Digital skills charity announces boost in funding

A digital skills charity designed to help young people get engaged in the tech sector has announced a boost in funding.

Digital Xtra Fund, set up in 2016, has increased its 2020 funding round by £35,000 and will now be awarding £110,000 to 25 tech related initiatives thanks to additional support from the Fund’s industry partners.

The funding will enable these initiatives to engage young people across the country and help boost interest in computing and technology.

This announcement comes hot on the heels of The Scottish Government’s  ‘Report on STEM in early years of education’ which found that gender imbalances and disadvantages from living in areas of deprivation or rural isolation are creating serious barriers to engaging young people in STEM (Science, Technology, Engineering, Maths).

It also highlights that systemic change is required to overcome these barriers and an increased focus on long-term interventions in school and early learning settings – including through extracurricular activities. Digital Xtra Fund emphasises awarding grants for initiatives that target girls and young women or are delivered in areas of high deprivation or rural settings.

The Report also highlighted that school staff are often paying for resources themselves or parents are called upon to fund and support activities. Specifically, a 2014 study by the Learned Societies Group found “98% of [primary school] respondents drew on additional funding for practical activities, with parental sources the most common source for extracurricular activities”.

Kraig Brown, Partnership and Development Manager at Digital Xtra Fund, explains: “The fact that almost all primary schools must rely on parents or teachers to fund extracurricular activities flies in the face of this Report’s recommendations. How can we hope to engage more young people from areas of high deprivation when the main source of funding is parents? Let’s be honest, technology is expensive, and we can’t rely on schools or parents to fund this.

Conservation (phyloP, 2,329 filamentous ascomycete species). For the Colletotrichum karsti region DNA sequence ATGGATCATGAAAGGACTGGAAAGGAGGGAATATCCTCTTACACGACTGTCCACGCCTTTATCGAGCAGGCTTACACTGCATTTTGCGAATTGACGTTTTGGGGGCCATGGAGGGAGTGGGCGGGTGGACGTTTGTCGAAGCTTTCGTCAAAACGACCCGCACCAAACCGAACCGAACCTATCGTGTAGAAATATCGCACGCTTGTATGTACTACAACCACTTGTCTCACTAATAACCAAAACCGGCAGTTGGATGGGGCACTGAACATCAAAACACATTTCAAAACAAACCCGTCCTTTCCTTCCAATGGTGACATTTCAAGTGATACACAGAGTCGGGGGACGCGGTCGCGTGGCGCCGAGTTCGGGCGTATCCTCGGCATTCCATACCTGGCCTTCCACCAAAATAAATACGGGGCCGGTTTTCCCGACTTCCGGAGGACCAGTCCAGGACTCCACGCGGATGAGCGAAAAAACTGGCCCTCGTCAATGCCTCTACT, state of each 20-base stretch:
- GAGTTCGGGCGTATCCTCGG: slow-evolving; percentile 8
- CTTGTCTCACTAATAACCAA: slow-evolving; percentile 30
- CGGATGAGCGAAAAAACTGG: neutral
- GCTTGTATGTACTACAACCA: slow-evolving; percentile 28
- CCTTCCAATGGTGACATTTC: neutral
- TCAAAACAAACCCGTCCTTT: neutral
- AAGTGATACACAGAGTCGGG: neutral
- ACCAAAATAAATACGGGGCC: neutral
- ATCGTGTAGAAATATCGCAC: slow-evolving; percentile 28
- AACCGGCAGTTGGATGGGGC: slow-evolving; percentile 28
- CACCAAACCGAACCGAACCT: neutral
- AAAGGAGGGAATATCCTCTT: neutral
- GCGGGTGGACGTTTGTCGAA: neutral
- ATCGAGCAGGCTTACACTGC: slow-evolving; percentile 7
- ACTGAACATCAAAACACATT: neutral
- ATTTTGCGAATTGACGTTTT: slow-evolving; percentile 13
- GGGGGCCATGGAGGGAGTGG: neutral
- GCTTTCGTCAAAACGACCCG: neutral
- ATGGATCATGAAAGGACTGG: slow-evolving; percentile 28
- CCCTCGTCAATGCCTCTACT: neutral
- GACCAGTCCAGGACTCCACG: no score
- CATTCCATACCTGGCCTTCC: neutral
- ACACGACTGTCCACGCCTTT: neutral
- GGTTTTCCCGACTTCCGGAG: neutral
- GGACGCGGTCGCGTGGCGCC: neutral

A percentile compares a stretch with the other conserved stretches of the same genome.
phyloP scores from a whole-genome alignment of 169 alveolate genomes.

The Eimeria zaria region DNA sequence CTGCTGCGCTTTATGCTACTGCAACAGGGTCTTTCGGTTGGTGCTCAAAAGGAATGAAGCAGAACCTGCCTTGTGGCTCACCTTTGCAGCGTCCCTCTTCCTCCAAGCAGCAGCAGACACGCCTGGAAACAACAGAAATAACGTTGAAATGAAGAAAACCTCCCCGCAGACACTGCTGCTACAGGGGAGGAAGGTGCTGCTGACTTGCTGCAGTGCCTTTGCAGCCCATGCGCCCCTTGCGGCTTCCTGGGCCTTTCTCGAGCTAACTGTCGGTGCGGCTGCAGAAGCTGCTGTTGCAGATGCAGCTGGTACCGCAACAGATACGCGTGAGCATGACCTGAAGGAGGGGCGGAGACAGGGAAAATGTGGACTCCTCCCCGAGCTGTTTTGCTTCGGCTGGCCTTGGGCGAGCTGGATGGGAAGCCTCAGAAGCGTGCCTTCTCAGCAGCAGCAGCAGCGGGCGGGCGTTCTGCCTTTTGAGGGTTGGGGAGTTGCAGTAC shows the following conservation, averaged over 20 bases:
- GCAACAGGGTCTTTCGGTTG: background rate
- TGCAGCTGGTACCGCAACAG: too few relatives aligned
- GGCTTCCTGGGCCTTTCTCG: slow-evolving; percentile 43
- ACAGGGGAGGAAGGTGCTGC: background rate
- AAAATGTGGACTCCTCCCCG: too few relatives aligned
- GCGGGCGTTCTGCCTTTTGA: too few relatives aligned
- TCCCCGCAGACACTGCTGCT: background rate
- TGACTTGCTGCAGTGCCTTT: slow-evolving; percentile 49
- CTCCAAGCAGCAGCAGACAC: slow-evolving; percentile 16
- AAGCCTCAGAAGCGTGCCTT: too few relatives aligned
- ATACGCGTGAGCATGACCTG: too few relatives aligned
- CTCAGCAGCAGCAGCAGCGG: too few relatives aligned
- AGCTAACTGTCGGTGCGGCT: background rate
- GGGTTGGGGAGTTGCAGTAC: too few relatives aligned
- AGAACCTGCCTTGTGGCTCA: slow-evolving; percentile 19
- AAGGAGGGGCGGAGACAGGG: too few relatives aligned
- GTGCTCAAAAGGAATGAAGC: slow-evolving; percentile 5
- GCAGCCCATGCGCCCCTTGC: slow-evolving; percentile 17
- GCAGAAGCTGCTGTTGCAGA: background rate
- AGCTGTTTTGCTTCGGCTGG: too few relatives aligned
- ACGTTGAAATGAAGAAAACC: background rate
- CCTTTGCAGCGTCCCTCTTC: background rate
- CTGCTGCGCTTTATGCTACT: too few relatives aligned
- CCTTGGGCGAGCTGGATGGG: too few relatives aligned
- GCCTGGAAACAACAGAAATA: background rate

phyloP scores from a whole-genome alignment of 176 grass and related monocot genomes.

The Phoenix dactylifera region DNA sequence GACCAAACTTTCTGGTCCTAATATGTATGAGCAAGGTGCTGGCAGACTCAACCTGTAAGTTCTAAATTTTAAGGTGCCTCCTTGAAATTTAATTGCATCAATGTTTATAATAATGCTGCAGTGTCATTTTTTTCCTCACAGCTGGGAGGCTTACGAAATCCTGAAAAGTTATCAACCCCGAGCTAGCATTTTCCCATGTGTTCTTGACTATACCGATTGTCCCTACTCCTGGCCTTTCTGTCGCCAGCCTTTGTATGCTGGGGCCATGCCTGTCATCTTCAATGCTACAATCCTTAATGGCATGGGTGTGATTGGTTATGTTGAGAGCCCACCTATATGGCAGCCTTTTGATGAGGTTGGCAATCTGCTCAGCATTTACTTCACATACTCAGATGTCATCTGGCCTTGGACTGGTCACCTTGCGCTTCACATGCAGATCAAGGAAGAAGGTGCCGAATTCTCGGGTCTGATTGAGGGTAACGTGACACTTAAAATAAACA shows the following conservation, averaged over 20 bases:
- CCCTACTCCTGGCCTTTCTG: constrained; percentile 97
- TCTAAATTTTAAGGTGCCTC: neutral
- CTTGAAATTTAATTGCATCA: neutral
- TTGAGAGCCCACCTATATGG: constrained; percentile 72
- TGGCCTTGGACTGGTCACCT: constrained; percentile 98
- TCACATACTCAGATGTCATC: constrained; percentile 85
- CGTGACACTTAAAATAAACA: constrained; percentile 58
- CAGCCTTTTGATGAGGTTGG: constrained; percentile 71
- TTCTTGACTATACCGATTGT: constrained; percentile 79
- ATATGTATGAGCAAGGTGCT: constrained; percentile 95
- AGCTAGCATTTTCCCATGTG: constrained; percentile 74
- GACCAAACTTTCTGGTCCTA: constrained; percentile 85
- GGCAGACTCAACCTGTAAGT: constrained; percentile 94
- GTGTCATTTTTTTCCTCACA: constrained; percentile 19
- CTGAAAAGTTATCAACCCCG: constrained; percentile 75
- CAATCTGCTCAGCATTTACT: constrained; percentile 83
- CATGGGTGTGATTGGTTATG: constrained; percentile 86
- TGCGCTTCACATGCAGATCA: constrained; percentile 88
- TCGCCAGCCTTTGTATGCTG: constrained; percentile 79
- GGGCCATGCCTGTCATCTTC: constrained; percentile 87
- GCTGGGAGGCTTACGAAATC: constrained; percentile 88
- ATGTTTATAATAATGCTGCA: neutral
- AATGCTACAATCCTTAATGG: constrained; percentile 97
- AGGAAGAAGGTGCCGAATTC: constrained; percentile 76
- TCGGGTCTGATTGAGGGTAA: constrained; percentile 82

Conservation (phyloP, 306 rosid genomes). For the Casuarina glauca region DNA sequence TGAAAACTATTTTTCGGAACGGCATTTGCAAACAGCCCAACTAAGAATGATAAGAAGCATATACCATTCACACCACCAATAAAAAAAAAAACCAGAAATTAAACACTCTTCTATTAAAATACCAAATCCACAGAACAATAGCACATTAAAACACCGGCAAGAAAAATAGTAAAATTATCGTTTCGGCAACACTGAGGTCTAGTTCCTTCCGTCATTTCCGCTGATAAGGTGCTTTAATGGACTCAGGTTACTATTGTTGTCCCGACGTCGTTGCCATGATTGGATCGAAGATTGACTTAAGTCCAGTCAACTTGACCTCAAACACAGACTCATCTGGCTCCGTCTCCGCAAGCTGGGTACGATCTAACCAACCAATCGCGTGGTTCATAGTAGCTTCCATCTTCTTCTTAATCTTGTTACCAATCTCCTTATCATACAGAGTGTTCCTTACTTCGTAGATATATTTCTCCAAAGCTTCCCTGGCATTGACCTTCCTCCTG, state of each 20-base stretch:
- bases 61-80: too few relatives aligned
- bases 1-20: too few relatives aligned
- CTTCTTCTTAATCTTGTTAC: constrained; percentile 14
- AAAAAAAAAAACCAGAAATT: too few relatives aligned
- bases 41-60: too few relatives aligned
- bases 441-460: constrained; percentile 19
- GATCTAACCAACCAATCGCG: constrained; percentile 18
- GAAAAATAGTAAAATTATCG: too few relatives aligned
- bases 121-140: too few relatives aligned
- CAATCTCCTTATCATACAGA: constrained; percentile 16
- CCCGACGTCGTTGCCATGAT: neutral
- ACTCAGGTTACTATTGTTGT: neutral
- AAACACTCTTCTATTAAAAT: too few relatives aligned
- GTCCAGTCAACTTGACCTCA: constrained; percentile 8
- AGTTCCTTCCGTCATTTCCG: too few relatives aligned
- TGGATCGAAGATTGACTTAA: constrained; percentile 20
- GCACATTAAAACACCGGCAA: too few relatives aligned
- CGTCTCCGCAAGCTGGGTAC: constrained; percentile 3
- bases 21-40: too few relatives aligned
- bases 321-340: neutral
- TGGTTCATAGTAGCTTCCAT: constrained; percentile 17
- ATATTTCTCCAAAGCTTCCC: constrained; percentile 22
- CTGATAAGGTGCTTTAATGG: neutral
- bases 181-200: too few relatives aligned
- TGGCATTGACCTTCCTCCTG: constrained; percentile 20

“The good news is Digital Xtra Fund have increased our industry partnerships this year which will allow us to award £110,000 to 25 initiatives across 22 Local Authorities. This is a record amount since the Fund became a charity in 2017. The bad news is it’s still not enough; Scotland as a whole needs to invest in computing education and quickly, but with an ongoing shortage in computing science teachers we need to engage young people outwith the classroom too.

“The number of tech job opportunities in Scotland has risen from 12,800 to 13,000 per year while the number of people entering the job market with relevant tech skills has risen from around 5,000 to 6,600. While the increased number of skilled people is a step in the right direction, the lack of young people learning relevant tech skills is causing real problems for industry in Scotland. We need to show more young people the amazing opportunities available to them with a career in tech. Ensuring all young people have access to exciting, relevant tech activities is the simplest way to do this.”

To date, the Fund has helped 55 initiatives engage nearly 30,000 young people across Scotland by awarding a total of £550,000. This year’s grant recipients include an App Development course hosted by Heart of Midlothian Football Club focussing on Tech for Good, a Robotics Club at The Nicolson Institute in Stornoway and the expansion of FIRST LEGO League Jr in Scotland with The IET. The Fund’s industry partners will also have an opportunity to engage with supported initiatives to help provide context to the skills being taught.  

Digital Xtra Fund brings together businesses, organisations, and individuals with a common goal to help young people succeed in a digital world through an annual grant awards programme. Key Partners include AWS, Baillie Gifford, Skills Development Scotland and Skyscanner as well as Accenture, BT Scotland, CGI, Cirrus Logic, Fujitsu, Incremental Group, Micro:bit Educational Foundation, ScotlandIS, Sky UK and The Scottish Government.